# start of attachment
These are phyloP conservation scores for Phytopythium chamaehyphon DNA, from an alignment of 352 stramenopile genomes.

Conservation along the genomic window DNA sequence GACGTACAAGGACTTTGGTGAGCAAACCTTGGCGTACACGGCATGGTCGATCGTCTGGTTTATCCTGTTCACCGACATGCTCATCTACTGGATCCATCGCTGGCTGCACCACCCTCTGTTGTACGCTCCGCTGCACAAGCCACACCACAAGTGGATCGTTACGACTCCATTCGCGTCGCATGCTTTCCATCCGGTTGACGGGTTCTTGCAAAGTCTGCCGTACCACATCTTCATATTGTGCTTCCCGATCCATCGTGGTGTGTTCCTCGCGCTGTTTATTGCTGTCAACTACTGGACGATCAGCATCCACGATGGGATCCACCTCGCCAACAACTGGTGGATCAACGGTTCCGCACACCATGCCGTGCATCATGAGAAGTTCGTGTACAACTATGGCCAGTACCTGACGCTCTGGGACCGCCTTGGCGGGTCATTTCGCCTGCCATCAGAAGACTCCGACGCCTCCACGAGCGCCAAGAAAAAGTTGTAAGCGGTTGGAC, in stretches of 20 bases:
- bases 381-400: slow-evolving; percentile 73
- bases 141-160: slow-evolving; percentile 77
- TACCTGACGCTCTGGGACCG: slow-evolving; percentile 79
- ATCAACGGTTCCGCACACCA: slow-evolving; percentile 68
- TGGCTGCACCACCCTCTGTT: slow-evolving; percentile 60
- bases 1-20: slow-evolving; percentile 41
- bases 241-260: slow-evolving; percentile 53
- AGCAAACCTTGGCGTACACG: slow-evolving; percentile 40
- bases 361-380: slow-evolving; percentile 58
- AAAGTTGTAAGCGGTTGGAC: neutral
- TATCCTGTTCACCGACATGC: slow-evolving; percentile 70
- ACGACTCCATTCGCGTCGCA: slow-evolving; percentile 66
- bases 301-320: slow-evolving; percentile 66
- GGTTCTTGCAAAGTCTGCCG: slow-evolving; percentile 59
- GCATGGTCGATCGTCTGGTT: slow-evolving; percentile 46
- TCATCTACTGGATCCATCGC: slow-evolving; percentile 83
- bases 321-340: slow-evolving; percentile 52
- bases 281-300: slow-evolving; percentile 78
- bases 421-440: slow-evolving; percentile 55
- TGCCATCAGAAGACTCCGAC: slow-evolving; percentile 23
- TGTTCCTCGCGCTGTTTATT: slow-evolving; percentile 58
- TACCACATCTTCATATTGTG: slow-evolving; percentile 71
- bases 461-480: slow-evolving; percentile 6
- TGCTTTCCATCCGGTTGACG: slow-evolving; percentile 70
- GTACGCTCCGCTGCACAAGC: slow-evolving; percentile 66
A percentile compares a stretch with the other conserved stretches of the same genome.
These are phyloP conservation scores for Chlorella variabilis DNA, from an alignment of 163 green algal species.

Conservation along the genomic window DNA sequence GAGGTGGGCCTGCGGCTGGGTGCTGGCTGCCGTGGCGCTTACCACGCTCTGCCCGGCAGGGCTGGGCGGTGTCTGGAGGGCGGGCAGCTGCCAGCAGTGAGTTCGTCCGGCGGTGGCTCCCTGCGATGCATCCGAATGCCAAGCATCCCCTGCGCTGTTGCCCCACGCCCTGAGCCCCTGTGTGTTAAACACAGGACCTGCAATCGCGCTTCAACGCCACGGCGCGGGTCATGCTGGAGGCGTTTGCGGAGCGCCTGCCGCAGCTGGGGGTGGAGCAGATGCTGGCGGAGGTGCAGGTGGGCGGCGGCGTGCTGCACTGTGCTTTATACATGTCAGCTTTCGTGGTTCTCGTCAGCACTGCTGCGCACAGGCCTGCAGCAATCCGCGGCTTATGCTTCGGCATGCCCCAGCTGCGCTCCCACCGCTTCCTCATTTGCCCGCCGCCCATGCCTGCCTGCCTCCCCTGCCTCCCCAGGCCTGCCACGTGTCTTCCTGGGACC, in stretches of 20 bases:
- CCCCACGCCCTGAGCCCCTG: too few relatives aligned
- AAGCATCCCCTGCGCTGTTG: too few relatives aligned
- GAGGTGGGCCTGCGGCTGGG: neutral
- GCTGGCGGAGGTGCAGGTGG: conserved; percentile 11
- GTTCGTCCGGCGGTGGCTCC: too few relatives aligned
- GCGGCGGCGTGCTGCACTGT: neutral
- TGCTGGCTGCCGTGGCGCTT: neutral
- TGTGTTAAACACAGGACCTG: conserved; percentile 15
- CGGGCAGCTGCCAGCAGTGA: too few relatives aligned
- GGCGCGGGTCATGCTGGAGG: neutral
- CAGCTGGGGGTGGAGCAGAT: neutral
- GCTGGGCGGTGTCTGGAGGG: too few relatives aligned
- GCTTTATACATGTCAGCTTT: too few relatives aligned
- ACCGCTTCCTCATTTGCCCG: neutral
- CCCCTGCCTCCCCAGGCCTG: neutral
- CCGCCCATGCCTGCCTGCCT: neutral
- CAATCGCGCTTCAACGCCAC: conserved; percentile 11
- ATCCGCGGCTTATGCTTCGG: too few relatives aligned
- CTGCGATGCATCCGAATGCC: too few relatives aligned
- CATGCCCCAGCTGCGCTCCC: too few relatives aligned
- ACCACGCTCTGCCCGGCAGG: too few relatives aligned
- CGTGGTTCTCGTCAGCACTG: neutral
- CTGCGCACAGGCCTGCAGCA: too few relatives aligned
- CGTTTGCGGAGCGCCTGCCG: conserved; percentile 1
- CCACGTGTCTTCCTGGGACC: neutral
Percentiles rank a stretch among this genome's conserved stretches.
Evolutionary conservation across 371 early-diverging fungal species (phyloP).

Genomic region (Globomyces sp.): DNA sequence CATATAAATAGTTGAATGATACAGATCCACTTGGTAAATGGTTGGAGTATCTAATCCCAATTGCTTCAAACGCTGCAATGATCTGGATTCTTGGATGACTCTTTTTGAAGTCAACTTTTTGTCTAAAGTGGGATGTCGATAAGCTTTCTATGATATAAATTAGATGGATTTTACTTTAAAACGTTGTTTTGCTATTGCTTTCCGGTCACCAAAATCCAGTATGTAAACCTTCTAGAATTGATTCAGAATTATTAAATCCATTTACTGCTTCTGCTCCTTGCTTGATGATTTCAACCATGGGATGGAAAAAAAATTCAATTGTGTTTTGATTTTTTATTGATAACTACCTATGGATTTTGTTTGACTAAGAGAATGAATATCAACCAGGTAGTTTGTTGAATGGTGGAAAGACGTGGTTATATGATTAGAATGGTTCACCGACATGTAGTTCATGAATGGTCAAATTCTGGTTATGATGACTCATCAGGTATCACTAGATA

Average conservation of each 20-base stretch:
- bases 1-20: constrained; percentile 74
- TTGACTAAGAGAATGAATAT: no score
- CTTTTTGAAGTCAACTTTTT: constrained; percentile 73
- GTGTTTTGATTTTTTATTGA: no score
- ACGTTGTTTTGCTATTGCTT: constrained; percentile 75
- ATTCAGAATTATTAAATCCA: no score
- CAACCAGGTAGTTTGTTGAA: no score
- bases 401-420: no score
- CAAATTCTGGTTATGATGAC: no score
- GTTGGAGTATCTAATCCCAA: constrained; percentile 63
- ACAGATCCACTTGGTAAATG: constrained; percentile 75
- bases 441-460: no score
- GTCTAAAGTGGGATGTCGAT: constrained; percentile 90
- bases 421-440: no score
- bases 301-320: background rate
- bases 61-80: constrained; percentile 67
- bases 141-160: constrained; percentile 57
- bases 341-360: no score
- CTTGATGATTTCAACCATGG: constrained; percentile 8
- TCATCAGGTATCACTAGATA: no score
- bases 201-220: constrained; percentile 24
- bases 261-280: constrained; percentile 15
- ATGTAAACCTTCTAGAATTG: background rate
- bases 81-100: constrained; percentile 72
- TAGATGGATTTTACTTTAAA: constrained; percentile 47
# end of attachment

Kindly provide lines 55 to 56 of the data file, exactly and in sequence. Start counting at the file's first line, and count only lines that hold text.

- CCACGTGTCTTCCTGGGACC: neutral
Percentiles rank a stretch among this genome's conserved stretches.